Saturday, December 24, 2022

The Seemingly Obligatory Christmas Column; "Christmas Eve, 2017,” by Bruce Bethke

(This 2017 photograph of Queen Elizabeth II is here because she was amazing, engendered a sense of  good cheer, good sense, and stability...some qualities ~brb shares)

I had a column I used to recycle every Christmas Eve. It was a mopey, sentimental thing about my Dad and the 8mm movie camera he used to take to every family gathering when I was a kid. The technology of the times required that he use a battery of photoflood lights if he wanted to shoot color film indoors, so we have a lot of footage of my relatives raising their hands and cringing before those floodlights, like vampires cowering at the first rays of sunrise.

Sometime in the late 1960s my Dad got the idea to edit all those Christmas clips together into one reel, although for reasons he never explained he decided not to put them in chronological order. The result is a fascinating home movie that skips back and forth in time between the early 1950s and the late 1960s, and shows the members of my extended family going from being young children, to having children of their own, and back and forth again.

Some years back, when DVD was new, I got the idea to transfer that movie to DVD, dub in a soundtrack of period Christmas music, and then make VHS copies of the result and send them to all my living relatives. The tapes were a hit. But... VHS.

A few days ago I was talking by phone with my brother in Texas, and the subject of that tape came up again. Yes, he still had it—somewhere—but couldn’t remember how long ago he’d junked his last VHS deck. Yes, he thought it would be a great idea if I was to redo it, this time on DVD, and for a few minutes, I was excited about the idea. With the software tools I have now, I could do a much better job of transferring the images, cleaning up the frame sync problems, tightening the editing, and layering in a new soundtrack.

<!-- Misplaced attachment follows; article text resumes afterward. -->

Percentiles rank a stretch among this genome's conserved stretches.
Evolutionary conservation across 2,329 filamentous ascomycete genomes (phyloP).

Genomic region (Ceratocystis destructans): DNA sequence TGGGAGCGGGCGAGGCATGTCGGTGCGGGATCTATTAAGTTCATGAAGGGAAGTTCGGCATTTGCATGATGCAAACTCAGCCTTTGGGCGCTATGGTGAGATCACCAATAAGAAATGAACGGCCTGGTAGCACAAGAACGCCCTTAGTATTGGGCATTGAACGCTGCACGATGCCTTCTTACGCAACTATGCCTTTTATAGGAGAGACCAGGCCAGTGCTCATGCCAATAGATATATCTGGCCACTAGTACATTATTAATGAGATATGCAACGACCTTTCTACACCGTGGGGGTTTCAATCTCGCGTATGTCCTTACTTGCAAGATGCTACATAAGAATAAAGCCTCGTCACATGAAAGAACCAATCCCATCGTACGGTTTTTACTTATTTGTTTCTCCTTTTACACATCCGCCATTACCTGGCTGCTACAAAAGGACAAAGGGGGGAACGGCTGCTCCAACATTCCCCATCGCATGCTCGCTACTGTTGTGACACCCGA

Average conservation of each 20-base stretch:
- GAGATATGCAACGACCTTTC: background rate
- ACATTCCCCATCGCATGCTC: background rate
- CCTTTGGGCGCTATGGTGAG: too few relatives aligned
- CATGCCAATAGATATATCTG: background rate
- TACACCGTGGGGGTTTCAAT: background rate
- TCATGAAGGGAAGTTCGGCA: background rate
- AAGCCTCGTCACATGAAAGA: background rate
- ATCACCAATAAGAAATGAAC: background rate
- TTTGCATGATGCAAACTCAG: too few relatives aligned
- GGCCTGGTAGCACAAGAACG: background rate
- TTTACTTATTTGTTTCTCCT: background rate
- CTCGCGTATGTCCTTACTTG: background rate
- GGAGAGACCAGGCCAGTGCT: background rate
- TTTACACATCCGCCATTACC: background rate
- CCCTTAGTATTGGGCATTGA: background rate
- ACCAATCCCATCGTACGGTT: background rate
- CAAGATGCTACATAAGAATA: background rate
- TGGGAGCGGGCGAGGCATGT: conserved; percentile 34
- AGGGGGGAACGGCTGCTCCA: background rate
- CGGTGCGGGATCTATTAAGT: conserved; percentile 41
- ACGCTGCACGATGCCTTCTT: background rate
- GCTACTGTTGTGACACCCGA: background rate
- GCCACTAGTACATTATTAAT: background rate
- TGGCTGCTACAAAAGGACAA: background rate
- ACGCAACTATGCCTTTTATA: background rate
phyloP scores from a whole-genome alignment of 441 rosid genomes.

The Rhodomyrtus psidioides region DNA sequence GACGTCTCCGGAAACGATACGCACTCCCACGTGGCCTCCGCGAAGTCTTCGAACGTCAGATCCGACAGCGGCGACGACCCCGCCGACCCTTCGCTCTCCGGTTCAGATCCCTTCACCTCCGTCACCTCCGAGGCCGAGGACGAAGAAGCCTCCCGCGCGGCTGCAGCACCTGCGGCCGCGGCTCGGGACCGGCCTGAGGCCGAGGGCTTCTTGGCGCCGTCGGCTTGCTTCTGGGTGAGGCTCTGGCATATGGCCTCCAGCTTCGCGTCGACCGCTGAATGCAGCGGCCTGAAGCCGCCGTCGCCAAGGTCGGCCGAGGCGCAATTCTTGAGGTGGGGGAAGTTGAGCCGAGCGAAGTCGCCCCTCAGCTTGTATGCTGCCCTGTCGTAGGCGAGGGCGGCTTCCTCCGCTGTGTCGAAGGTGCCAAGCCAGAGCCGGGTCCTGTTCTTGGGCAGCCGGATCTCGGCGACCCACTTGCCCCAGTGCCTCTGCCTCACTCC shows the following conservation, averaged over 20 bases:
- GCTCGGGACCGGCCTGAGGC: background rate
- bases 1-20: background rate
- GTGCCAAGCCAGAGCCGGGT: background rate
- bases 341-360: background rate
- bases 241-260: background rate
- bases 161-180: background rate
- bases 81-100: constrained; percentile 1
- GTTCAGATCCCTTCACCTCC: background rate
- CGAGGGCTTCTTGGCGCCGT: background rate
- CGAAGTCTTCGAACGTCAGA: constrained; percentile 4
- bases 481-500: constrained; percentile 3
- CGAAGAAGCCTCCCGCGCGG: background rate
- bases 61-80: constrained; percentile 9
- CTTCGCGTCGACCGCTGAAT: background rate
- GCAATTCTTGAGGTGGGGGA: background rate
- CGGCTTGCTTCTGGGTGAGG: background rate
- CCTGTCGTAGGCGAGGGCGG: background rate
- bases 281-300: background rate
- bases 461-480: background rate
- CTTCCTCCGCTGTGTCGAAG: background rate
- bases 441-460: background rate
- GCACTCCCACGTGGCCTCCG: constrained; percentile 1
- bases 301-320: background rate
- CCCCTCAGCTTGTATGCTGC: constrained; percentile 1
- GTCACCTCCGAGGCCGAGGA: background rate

But then I realized: the number of people now living who would recognize any of the people in that film has gotten much smaller since I did the VHS version, and it’s getting smaller every year.

Time travel is one of the grand old ideas of science fiction. When we’re young, we love to imagine things like, “What if we could go back in time to December 6th, 1941, and take along the U.S.S. Nimitz?” Or, “What if we could travel into the distant future, and then come back to now with everything we learned there?”

A little later in life, it becomes more personal. We start to imagine, “What if I could go back in time just a few years, and fix just one terrible mistake I made when I was younger?”

When you get to be my age, you start to realize that actually having time travel would be a nightmare, and the worst nightmare of all would be to travel into the future and get stuck there, in that strange world where no one speaks your language. Our world is already full of time travelers who are traveling into the future at 1X speed and getting stuck there. We call them ‘old people,’ and at our best, we tolerate their continued presence.

This year, we are the grandparents our children are taking time from their busy schedules to come visit, and we’re grateful for their company. But every year, the roll call of our fellow time travelers gets shorter, and Thornton Wilder’s Our Town becomes more poignant.

“Thornton Wilder?” the youngest asked. “Our Town? The class play my senior year was that old classic, The Rocky Horror Show.”

The. Rocky. Horror. Show.

Yes. Please. Just one more time.

Let’s do the time warp again.